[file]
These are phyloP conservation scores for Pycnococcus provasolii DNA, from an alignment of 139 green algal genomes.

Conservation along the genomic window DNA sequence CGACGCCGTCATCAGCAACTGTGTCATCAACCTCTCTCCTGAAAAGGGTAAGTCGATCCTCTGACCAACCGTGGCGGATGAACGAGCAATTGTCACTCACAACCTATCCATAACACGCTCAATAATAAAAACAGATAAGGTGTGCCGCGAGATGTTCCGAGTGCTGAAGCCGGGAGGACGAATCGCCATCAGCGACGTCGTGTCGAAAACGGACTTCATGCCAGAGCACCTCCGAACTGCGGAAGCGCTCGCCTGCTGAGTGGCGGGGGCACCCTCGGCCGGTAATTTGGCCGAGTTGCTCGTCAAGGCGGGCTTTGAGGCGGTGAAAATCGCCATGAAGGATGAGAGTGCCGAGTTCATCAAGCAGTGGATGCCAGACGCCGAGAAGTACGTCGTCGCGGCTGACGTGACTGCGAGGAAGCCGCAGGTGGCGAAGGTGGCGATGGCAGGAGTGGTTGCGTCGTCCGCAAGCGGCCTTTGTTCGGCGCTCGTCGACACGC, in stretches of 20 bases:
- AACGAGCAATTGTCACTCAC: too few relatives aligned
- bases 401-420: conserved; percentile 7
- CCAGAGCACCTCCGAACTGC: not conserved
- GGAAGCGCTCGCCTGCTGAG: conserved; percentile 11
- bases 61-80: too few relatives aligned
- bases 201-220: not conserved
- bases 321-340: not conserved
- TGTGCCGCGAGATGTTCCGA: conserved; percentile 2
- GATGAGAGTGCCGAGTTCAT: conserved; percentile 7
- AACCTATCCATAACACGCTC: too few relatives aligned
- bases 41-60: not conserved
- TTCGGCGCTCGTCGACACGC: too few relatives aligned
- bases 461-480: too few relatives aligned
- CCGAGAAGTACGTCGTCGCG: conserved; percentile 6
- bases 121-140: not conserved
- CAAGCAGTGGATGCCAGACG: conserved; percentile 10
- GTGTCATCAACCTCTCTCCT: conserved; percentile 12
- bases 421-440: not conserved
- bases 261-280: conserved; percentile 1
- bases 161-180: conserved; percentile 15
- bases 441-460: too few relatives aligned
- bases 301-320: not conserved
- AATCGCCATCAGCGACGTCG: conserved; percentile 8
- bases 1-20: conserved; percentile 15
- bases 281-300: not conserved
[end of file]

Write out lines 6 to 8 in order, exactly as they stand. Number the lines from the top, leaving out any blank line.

- GGAAGCGCTCGCCTGCTGAG: conserved; percentile 11
- bases 61-80: too few relatives aligned
- bases 201-220: not conserved